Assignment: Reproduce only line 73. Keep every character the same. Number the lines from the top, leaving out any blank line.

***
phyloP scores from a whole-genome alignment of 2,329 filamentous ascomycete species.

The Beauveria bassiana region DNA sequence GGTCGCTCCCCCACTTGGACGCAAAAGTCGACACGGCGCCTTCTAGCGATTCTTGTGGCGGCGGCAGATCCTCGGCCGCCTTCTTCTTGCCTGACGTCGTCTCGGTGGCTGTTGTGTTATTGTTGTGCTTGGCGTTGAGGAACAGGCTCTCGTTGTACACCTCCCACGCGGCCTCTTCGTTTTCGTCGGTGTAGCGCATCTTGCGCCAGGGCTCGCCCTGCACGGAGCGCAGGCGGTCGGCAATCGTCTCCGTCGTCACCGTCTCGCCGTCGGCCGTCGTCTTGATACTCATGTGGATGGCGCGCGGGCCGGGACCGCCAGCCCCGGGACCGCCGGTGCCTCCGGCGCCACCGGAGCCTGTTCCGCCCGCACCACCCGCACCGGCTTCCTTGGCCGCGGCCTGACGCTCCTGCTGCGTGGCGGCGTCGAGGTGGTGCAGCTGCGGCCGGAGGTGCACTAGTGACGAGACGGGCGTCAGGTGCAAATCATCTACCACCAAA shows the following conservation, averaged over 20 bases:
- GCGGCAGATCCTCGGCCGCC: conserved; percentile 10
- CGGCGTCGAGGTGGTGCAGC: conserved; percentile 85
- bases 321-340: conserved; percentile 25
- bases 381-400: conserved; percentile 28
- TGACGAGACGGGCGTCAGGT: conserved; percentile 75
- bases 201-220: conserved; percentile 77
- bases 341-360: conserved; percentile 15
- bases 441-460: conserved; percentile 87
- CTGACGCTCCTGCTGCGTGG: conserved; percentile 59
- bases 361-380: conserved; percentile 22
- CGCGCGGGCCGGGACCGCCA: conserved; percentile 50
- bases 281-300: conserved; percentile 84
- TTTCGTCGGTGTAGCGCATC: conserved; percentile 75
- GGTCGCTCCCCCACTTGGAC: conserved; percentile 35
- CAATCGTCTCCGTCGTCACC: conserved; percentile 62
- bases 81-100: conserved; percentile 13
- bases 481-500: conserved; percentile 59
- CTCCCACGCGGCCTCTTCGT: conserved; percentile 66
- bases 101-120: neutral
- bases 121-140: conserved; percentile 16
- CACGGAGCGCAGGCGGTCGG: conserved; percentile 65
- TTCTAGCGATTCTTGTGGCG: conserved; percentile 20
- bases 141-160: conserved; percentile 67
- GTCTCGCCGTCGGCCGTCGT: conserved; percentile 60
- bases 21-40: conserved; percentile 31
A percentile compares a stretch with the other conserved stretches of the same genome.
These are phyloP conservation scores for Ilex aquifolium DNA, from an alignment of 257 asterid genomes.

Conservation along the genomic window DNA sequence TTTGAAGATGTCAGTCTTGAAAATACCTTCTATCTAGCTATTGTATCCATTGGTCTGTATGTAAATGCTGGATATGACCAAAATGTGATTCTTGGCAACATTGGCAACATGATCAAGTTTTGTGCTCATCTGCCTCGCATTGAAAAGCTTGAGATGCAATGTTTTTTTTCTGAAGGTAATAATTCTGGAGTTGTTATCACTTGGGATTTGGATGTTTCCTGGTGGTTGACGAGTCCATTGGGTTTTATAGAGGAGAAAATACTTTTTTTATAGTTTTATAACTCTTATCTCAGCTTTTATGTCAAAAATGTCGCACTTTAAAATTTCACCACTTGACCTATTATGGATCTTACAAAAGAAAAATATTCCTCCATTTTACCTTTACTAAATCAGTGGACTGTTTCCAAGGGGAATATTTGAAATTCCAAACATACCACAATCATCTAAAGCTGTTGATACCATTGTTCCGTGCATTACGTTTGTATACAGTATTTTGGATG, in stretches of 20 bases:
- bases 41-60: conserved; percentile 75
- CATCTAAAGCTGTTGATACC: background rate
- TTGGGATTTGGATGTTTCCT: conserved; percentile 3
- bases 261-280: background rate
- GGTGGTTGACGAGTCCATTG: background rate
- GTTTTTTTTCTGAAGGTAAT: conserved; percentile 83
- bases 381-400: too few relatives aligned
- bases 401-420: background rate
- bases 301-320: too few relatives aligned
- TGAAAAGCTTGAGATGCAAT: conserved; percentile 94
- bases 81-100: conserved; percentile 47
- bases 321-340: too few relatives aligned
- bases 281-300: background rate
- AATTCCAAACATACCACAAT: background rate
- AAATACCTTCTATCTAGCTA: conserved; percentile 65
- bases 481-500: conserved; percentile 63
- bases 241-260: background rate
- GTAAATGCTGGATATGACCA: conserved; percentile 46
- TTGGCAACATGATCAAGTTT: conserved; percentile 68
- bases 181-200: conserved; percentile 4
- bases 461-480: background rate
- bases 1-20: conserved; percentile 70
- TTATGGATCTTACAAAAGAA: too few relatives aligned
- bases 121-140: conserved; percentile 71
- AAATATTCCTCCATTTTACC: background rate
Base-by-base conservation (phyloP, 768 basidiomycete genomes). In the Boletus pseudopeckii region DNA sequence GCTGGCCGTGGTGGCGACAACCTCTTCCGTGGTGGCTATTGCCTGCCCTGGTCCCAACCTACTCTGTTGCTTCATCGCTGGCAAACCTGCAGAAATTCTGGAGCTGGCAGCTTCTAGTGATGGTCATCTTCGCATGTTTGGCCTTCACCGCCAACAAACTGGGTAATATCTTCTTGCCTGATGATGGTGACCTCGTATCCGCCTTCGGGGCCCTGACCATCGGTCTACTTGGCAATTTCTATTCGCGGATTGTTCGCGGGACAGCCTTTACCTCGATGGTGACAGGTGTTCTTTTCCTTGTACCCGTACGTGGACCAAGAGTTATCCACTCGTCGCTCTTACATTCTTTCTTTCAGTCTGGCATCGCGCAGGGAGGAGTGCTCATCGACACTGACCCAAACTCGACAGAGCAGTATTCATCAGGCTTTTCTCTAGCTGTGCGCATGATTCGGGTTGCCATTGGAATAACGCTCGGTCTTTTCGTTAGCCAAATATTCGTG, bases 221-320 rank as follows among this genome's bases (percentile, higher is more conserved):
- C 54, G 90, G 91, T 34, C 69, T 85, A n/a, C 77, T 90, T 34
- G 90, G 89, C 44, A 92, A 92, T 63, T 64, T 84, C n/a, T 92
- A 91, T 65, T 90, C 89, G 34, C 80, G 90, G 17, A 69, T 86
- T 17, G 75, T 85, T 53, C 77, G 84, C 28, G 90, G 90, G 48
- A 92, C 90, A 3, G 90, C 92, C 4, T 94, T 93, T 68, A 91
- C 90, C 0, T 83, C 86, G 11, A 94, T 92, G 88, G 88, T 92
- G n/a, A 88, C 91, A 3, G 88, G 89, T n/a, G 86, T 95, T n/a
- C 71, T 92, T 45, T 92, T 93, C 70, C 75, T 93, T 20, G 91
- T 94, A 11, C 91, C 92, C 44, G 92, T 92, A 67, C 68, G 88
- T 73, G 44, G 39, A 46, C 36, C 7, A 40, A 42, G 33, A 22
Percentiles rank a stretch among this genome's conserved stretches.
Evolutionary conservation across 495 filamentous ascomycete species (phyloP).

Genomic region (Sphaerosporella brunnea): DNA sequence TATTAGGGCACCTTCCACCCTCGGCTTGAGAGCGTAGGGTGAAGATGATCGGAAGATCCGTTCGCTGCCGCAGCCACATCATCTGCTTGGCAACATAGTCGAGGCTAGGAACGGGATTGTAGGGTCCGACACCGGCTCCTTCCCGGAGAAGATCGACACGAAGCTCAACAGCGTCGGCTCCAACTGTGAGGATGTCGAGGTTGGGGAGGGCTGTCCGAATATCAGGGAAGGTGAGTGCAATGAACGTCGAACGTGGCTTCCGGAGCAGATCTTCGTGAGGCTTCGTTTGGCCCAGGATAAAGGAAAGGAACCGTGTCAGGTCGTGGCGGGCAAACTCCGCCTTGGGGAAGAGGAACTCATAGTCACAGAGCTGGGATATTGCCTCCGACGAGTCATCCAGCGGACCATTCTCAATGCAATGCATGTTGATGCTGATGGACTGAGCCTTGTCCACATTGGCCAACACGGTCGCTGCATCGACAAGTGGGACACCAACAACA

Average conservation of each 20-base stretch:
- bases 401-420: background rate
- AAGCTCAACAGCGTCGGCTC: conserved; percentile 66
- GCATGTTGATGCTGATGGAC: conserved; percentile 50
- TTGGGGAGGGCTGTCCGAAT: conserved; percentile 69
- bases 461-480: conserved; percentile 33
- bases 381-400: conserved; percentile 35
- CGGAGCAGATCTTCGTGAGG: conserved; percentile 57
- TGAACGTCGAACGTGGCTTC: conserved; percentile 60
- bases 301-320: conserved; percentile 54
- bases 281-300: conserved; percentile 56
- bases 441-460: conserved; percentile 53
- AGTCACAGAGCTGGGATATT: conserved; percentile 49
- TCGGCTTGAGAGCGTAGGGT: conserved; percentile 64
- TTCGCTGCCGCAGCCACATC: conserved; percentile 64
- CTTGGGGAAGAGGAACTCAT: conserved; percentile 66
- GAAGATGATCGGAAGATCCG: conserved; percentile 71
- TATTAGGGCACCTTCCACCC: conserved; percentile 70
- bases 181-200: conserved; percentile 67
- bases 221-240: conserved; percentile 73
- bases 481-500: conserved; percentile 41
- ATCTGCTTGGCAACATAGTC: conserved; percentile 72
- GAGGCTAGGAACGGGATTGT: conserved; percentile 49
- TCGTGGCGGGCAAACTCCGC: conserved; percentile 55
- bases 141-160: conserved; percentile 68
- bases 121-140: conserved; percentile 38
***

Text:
- GCATGTTGATGCTGATGGAC: conserved; percentile 50